Nursery closures will hurt disadvantaged children the most - targeted funding and a long-term Early Years strategy are needed now
26 Aug 2020
Anneka Dawson, Principal Research Fellow
Helena Takala, (former IES Research Fellow)
In June, the government rolled out £1 billion catch-up programme for children and young people who have missed out on schooling during the Covid-19 lockdown. This financial package was broadly welcomed by educators and researchers, particularly the £350 million National Tutoring Programme aimed at providing targeted help to those that need it the most.
As part of this funding, the Department for Education this week announced an initiative directed at Reception-age children in schools to raise outcomes in speaking and language skills. The policy correctly identifies children’s language as a risk area and the roll-out of an evidence-based intervention (Nuffield Early Language Intervention) to more children is welcome. But the funding is only available to children attending early education in school settings and there was no new funding pledged to the struggling private and voluntary nursery sector. This is despite the fact that the majority of childcare places are in private, voluntary and independent nurseries (PVIs) and a much smaller share (approximately 20%) are in school-based settings.
As we have discussed in a previous blog, these PVI nurseries are facing significant financial trouble following the Covid-19 lockdown when children stayed at home and parents stopped paying nursery fees. Many parents have continued to keep their children at home over the summer. According to research conducted by the Sutton Trust, in March 68% of parents of 2-4 year olds reported accessing early education and childcare; during lockdown only 7% did. By June (when older children started returning to primary schools), 83% of parents said their children had not returned to formal provision, many citing health worries.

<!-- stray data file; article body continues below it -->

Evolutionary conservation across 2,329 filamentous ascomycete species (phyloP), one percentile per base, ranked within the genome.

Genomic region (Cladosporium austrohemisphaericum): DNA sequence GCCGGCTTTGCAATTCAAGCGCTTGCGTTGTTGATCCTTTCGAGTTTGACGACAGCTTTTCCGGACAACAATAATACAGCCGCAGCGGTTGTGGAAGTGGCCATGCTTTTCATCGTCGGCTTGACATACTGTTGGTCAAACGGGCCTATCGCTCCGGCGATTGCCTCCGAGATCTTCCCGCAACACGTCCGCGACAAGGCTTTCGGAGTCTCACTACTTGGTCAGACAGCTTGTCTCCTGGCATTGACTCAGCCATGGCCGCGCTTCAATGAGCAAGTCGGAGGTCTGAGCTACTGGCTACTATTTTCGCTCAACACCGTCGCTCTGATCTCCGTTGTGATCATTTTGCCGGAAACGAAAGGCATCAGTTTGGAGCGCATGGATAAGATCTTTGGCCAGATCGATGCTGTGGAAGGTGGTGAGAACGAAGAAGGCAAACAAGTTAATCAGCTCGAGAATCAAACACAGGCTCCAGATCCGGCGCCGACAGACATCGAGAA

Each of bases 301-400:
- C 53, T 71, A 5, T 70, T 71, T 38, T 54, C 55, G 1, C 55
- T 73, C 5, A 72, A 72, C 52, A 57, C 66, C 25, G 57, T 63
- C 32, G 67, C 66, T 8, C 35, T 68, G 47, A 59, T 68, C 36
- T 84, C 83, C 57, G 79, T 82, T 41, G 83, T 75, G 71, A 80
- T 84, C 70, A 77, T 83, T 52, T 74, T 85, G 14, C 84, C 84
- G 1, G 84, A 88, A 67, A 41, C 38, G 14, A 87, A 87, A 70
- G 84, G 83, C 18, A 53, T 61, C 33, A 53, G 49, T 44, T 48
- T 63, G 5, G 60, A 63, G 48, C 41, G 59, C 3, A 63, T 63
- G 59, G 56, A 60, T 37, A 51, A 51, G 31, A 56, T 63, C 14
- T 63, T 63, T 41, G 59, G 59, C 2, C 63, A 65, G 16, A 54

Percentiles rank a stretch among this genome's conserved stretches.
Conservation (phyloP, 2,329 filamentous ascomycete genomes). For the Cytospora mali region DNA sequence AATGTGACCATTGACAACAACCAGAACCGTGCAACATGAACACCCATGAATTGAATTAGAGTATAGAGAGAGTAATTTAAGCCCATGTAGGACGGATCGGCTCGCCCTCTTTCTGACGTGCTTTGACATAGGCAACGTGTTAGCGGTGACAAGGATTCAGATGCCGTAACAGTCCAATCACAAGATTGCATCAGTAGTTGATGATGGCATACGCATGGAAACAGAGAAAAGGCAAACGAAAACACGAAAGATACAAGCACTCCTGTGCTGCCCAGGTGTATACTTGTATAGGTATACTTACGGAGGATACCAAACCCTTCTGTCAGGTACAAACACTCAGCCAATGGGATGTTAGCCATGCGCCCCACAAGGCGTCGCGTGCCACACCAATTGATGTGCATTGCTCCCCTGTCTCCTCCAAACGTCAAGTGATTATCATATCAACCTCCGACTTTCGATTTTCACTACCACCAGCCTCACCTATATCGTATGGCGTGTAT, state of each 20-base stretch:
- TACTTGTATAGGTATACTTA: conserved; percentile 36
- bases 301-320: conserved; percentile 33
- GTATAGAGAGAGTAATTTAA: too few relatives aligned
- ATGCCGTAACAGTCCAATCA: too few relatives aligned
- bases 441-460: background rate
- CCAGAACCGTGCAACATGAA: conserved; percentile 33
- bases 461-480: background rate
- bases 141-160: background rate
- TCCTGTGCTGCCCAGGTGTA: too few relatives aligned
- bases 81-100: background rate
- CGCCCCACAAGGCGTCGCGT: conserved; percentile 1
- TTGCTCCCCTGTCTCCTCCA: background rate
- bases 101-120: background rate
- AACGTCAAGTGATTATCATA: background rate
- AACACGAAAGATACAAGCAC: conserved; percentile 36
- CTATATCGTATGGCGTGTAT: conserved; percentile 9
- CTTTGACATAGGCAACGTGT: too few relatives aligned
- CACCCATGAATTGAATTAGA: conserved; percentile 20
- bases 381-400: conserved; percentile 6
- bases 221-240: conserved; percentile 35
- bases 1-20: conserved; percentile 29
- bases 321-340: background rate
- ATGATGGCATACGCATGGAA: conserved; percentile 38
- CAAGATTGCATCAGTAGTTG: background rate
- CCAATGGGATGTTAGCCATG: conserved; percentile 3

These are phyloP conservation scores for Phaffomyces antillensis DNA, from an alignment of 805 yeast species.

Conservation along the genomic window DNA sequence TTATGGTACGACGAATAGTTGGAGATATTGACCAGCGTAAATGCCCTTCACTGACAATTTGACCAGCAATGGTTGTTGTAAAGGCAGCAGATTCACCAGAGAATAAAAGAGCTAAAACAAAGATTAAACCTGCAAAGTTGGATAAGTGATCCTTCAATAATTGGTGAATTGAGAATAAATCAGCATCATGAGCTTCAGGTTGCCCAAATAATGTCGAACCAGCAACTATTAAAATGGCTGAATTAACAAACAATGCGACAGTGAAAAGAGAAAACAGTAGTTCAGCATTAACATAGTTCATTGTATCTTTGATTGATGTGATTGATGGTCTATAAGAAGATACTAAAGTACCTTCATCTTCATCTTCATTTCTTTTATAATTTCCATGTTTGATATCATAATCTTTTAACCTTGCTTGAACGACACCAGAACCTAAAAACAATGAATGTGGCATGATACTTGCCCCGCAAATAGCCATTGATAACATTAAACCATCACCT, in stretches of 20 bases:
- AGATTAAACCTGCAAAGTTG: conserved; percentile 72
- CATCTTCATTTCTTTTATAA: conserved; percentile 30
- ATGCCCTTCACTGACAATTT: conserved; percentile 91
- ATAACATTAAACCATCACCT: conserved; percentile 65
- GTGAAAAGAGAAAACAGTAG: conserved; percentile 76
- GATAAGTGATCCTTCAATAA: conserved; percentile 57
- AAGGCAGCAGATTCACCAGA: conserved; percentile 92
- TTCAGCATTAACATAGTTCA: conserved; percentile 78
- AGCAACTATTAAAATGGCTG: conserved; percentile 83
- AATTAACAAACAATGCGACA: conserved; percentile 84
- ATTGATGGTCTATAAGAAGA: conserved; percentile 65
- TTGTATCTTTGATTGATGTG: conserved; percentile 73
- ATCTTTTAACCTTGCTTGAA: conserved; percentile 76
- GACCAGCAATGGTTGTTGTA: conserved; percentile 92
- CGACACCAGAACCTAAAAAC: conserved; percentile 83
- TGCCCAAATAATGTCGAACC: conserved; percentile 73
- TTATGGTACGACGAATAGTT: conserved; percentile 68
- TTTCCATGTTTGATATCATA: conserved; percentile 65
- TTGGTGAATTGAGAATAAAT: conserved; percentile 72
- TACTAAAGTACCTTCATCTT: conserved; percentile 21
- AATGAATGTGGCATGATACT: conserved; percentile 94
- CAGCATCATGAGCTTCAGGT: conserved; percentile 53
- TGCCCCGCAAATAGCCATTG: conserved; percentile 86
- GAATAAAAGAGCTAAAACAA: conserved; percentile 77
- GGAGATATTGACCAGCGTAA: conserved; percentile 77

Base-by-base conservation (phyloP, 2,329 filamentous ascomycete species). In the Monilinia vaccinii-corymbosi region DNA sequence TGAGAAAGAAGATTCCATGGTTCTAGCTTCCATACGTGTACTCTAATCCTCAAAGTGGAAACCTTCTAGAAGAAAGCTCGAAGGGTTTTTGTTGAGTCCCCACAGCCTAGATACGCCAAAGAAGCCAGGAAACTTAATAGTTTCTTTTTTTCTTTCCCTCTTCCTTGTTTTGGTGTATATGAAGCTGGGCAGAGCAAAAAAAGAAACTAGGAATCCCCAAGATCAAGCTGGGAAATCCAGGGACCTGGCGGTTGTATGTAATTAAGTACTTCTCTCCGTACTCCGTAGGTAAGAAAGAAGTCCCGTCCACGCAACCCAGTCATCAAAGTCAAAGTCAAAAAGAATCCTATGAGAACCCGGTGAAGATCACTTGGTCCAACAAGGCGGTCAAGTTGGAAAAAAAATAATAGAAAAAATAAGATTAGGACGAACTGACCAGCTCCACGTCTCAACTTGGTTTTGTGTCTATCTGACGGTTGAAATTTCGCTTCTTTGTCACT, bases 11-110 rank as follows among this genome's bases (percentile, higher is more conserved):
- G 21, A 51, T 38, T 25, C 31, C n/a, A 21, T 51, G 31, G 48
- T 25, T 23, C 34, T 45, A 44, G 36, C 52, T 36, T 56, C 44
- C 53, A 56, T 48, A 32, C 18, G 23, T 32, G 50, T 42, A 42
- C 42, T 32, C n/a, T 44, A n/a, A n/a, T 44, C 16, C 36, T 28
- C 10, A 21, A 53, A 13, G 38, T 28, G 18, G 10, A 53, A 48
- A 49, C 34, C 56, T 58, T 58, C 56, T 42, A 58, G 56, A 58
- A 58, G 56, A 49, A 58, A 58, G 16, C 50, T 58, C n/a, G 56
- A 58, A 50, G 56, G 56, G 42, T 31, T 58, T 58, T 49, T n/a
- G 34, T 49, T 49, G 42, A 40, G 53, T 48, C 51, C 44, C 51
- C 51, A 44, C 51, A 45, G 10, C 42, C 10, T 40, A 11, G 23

Perhaps the most troubling finding from this research was that a third of settings in the most deprived areas in England said that they were unlikely to still be operating next year. Children from disadvantaged backgrounds have the most to gain from access to early education and they stand to lose the most from nursery closures. There is robust UK and international evidence demonstrating that access to high-quality pre-school education has huge benefits for children’s social, cognitive and language development that have an enduring influence in a child’s life all through school, post-16 education and later employment. While these effects can be detected in all children, they tend to be more prominent for disadvantaged children who may not have a supportive home learning environment and who benefit from the structured learning they receive at nursery.
As with other elements of the Covid-19 crisis, nursery closures will not have an equal impact across society but rather they will exasperate existing social inequities. Even before the crisis, the most disadvantaged families were the least likely to take up the government’s Early Years funding entitlement, and in deprived areas only 57% of parents sent children to early education compared to affluent areas where 74% of parents did. Also, the disadvantage gap (the gap in educational attainment between disadvantaged and non-disadvantaged children) has remained persistently wide even before the lockdown. Education Policy Institute’s figures published today for 2019 show that in England, the average gap between disadvantaged children and their more advantaged peers was 4.6 months by age five.